Travelling The Eyre Peninsula, South Australia

The Eyre Peninsula isn’t on the way to anywhere – not to Adelaide, not to Western Australia, or even to Darwin or anywhere on the east coast. Doesn’t matter where you are coming from, if you are not specifically going to somewhere on the Eyre Peninsula, there is absolutely no reason to go there. That’s probably why, in the middle of the school holidays, we camp almost alone some nights. 

Eyre Peninsula road trip

Even by the shortest route without detours, it’s 1510km from my house, and that’s just to the beginning. We travel that distance four times on this adventure – that’s a long way to go with three kids (who are all younger than six) in the small window of opportunity that is school holidays. All the while very conscious of the serious finger-wagging Liss will give us for not travelling slowly.

Christies Beach Adelaide

We make our way to the Eyre Peninsula by following the spectacular Murray River from Renmark to Victor Harbour, then spending a few nights at Christies Beach, south of Adelaide. We finally break camp and continue our journey west on our eleventh wedding anniversary, celebrating the day mostly by being thankful we’re lucky enough to have children who can continually and incessantly ask us “How many minutes until we get there?” Bless. 

We do actually stop and spend a week’s worth of grocery money on lunch at the Cooper’s Alehouse in Wallaroo, though. We’re getting into oyster and seafood territory, so I have more than my fill of oysters, squid and prawns. We even let the kids have some pink lemonade so they can celebrate too. You’ll never see that ‘life hack’ in a travelling with kids article, for very good reason. 

After overnighting in Port Augusta, gateway to the Stuart Highway north to Uluru, we make a beeline for Port Lincoln, the largest population centre right at the southern tip of the Eyre Peninsula, and the biggest tourism hub in the region. We probably should have taken our time on the east coast, though, because I keep getting messages from a South Oz mate (usually just hours after we’ve passed the place in question) that read like this – “I should have told you about this earlier, as I don’t know if you’ll go through Cowell on the way back. But anyway… If you want some oysters, the Coffin Bay farms use Cowell as a breeding area. You can go to the oyster companies in Cowell and buy bags full of oyster ‘seconds’ for a few bucks. They can’t sell them in restaurants because their shells don’t have that perfect shape, but they taste the same.” Oh, well. Next time.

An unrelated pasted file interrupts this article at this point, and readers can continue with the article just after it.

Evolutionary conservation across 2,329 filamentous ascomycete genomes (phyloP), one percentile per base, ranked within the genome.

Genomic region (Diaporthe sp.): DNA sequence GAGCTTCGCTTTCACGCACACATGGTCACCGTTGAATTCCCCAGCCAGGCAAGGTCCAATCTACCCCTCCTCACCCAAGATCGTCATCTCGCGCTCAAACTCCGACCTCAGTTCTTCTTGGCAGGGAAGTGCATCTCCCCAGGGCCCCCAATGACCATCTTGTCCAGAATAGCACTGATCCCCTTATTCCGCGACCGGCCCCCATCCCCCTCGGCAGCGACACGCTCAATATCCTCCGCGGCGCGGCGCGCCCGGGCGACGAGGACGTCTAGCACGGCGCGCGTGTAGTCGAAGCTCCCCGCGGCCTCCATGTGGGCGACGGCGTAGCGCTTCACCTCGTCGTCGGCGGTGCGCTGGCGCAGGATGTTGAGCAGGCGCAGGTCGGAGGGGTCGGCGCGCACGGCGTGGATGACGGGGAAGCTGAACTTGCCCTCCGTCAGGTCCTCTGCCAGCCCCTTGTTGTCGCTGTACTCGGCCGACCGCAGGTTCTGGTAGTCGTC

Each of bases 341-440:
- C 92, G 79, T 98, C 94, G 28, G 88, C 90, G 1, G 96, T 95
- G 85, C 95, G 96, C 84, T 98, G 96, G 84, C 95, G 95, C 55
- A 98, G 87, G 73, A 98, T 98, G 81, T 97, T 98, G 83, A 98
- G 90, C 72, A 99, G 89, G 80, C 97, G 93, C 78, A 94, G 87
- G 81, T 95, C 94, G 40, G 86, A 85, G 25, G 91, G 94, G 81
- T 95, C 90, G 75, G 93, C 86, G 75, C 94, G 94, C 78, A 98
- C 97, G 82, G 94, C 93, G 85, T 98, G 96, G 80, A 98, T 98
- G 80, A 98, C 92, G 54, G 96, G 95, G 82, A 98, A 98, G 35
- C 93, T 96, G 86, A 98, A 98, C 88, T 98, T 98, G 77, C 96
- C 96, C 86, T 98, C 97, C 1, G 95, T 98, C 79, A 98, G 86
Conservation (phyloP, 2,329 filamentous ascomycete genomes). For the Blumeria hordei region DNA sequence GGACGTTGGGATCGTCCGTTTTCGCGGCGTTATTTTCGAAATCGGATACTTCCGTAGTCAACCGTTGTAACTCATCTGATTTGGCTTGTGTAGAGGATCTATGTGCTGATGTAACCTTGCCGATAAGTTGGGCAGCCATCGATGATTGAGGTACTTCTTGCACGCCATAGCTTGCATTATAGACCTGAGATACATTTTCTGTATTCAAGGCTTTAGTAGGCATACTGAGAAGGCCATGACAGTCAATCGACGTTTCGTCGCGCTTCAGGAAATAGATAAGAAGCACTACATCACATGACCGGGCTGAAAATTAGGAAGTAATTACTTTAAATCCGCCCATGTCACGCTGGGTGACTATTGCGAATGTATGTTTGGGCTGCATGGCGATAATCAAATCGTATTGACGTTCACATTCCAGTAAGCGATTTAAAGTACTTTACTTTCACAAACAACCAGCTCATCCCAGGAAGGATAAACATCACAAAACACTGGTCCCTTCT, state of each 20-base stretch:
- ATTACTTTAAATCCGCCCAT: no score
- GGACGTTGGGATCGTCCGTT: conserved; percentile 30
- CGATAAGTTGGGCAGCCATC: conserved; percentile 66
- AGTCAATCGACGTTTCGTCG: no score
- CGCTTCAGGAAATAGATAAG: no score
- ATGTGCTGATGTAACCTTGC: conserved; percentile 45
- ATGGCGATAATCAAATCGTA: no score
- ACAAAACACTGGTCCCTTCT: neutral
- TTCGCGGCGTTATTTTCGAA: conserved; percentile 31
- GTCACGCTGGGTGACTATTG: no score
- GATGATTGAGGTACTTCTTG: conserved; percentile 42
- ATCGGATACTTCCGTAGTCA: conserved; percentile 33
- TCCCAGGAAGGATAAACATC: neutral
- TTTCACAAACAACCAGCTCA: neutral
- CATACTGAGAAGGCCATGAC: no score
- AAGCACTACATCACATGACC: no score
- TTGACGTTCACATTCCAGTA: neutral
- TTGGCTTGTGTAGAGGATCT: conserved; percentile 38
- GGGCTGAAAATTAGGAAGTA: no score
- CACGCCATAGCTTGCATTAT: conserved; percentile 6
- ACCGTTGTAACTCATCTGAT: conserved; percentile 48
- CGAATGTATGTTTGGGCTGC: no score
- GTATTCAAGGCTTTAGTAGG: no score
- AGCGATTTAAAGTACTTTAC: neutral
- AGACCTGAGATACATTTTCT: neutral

In Port Lincoln, we settle into the Port Lincoln Tourist Park for a few nights and explore the town and region from there. One of the first things we do is jump on board the Tesla with Captain Fred. I’m initially a little sceptical of how good Fred’s Marina Cruise will actually be, considering he just floats us around in his little electric boat pointing to fishing trawlers and waterfront mansions, but I rate this as one of the most interesting tours I have ever done. In fact, after telling us about the sorts of escapades tuna divers get up to (these are the guys who jump into the big trawling nets with big schools of tuna to flush out the sharks), I consider a career change. The pay’s good, the work is seasonal, and it sounds super exciting, even if you do literally have to chase sharks out of a net. We also learn how the Eyre Peninsula fishing industry has transformed itself to become environmentally sustainable and Fred puts all our lives at risk by letting my four-year-old son steer the boat.

After that, while my wife and two-thirds of my children rest up in the van, my daughter and I visit the Axel Stenross Maritime Museum. For a long time, I’ve been of the opinion that sailing yachts is exactly like caravanning, just on the water, so it’s fascinating to learn a little more about the sailing, fishing and boat building history of Port Lincoln as we wander around. The place is completely run by volunteers and only gets money from people coming through the doors, so stop in for a look. 

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Amazingly, that night we run into my cousin and her young family, who are one month into a four-month caravanning trip of Australia, so head into town for dinner. Both our trips have been planned for months, completely independent of each other, but we still end up camped within minutes of the other on a remote peninsula that’s not on the way to anywhere. This isn’t the first time it’s happened either. We once ran into them on the Cape York peninsula in very similar circumstances, so we look forward to catching up again next time we both just happen to be on the Dampier Peninsula, north of Broome.